I like to imagine landscapes without human development all over them. I will play with my mental time-machine to create a picture of what a place looked like maybe after the last Ice-Age. I blot out all the signs that say “human was here 10,000BC-2018 AD”, the electricity pylon, the radio mast, the houses that have replaced the curving brow of a hill, the pavements that cover grasses and shrubs. I replant forest across farmland in my minds eye.
I left Manchester some years ago but still come back to visit once or twice a year. Every time it seems more crowded, noisy. Every street is stuffed full of cars, every bus and shop full of people. It feels...tight, everything and everyone packed in on top of each other. Rushing, busy, non-stop.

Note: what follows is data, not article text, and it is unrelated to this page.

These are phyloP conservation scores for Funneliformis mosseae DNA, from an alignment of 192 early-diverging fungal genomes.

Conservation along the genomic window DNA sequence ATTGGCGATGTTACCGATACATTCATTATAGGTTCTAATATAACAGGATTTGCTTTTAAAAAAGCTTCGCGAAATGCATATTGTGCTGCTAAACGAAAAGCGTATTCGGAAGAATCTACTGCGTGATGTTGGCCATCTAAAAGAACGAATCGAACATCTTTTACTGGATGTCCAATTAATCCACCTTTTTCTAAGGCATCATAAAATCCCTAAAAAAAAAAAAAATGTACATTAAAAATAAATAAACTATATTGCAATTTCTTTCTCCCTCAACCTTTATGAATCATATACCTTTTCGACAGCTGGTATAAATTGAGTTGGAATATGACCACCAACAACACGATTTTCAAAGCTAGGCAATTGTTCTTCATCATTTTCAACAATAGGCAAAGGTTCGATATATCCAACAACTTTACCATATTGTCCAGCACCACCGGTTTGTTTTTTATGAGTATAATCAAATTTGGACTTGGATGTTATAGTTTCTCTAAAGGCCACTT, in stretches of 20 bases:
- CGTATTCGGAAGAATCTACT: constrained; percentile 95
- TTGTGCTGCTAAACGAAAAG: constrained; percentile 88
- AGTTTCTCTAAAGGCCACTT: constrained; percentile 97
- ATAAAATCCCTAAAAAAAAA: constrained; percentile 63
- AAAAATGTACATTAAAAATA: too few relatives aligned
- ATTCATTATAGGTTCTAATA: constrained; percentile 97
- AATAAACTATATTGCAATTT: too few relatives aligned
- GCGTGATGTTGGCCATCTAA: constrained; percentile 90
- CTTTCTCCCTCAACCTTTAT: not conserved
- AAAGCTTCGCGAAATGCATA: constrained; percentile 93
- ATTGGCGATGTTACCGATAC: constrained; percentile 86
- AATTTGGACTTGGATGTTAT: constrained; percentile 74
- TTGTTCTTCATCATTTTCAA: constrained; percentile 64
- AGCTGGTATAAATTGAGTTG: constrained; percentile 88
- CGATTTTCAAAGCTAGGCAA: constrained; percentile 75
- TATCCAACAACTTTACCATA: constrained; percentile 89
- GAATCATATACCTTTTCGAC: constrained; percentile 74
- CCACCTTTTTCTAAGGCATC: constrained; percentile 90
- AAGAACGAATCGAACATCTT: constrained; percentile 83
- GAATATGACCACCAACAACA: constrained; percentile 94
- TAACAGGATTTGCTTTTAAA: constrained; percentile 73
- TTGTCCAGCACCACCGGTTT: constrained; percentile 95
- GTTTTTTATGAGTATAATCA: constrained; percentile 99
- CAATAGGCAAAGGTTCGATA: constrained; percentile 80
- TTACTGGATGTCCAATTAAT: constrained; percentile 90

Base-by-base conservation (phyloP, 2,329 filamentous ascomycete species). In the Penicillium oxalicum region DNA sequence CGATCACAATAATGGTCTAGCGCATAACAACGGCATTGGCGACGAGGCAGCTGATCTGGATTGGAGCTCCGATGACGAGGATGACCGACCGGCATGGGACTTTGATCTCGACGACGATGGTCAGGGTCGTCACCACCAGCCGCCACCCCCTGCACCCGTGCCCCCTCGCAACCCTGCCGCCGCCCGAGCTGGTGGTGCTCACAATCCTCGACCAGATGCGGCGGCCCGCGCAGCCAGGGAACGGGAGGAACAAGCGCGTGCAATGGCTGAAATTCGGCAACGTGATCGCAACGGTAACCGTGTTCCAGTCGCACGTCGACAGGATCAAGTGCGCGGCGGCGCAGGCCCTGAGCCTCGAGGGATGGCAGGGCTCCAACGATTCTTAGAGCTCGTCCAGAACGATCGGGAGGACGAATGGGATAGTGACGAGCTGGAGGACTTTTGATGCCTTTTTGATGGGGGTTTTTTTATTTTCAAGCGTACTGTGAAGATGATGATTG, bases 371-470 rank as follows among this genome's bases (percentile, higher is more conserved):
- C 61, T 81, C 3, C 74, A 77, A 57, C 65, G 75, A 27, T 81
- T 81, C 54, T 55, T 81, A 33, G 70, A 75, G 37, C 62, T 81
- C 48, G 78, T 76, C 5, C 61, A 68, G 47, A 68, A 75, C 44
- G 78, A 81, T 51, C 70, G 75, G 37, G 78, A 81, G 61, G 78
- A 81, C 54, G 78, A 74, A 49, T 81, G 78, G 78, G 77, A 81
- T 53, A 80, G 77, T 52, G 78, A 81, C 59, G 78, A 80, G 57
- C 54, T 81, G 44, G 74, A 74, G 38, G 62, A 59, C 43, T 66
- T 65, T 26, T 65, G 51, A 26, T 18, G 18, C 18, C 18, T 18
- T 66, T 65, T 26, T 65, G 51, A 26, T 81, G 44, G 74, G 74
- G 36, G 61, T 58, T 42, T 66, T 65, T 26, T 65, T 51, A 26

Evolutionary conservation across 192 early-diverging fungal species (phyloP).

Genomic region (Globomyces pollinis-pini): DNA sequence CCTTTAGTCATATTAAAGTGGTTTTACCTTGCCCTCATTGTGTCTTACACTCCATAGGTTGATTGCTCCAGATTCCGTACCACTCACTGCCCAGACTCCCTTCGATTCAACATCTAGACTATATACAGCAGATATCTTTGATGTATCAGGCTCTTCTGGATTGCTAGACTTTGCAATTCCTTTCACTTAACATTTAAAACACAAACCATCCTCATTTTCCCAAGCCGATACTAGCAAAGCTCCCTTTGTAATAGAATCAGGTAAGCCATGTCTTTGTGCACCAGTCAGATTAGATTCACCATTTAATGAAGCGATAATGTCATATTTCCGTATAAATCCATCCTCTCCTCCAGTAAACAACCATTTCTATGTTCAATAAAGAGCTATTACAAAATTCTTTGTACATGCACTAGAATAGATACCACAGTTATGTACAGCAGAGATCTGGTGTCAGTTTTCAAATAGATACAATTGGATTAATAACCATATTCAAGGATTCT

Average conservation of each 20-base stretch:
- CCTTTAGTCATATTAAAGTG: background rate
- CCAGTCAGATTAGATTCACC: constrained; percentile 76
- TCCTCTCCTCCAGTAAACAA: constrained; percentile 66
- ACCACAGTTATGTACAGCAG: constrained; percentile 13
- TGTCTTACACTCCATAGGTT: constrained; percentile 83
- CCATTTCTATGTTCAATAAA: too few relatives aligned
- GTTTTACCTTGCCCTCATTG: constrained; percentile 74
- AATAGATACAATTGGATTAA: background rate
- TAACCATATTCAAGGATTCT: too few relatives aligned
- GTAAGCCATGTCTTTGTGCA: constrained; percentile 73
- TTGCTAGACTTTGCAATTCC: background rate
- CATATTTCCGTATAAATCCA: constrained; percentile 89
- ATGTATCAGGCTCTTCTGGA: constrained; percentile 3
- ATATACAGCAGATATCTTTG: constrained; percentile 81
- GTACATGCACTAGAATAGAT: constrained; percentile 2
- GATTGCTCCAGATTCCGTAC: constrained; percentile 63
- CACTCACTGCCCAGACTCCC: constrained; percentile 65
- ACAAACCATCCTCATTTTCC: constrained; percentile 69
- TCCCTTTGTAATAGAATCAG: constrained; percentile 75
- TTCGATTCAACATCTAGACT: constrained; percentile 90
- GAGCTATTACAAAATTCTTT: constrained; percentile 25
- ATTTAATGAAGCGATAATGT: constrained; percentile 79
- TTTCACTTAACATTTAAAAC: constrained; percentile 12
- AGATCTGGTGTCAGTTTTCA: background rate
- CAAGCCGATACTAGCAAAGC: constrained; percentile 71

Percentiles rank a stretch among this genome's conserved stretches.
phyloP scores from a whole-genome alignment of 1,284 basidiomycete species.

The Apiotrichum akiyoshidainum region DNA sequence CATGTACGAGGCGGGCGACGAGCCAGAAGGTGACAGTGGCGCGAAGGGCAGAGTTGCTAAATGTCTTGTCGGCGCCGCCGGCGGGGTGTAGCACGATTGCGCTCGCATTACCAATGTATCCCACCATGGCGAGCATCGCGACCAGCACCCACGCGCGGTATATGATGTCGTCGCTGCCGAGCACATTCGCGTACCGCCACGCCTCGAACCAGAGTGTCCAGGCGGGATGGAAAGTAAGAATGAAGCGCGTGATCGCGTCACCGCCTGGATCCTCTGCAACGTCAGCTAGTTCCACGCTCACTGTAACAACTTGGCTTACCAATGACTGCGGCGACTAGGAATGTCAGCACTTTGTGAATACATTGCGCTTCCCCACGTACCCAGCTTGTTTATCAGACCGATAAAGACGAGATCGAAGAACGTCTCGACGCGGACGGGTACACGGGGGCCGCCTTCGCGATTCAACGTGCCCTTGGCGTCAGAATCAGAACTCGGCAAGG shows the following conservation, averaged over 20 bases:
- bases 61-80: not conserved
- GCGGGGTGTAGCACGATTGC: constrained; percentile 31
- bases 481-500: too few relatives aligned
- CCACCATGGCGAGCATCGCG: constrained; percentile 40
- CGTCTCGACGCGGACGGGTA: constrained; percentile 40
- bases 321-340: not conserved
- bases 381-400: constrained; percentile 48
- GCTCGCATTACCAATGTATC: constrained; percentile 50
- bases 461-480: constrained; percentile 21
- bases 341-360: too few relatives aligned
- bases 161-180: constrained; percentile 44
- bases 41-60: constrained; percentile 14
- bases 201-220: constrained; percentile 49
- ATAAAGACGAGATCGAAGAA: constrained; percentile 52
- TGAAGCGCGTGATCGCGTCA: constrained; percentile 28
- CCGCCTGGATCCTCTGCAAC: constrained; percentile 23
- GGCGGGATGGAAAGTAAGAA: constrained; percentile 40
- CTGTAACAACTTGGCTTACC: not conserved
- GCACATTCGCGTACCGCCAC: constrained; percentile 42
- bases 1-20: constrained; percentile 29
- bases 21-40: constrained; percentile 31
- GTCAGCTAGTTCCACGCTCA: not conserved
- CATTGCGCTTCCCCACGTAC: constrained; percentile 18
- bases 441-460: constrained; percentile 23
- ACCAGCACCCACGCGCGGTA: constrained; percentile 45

I find it hard to play my game here, to imagine the wild landscape that was here before this cityscape; in most part of the city all traces of anything wild and natural have disappeared, cut down or tarmacked over to make way for humans.
When I come to Manchester I quite often visit two places/projects that I used to be involved with; the HEAP community food growing project in Highfield Allotments, Levenshulme and the Forest Garden in Birchfields Park, Longsight. This park is where Gorton Brook re-emerges after flowing hidden beneath the roads and houses and bustle of Longsight. I am as grateful now as I was when I lived here for these spaces. Yes they are designed by humans and traffic hums nearby yet by focusing my attention on water, plants, birdsong I feel grounded, spacious. Corners of wildness.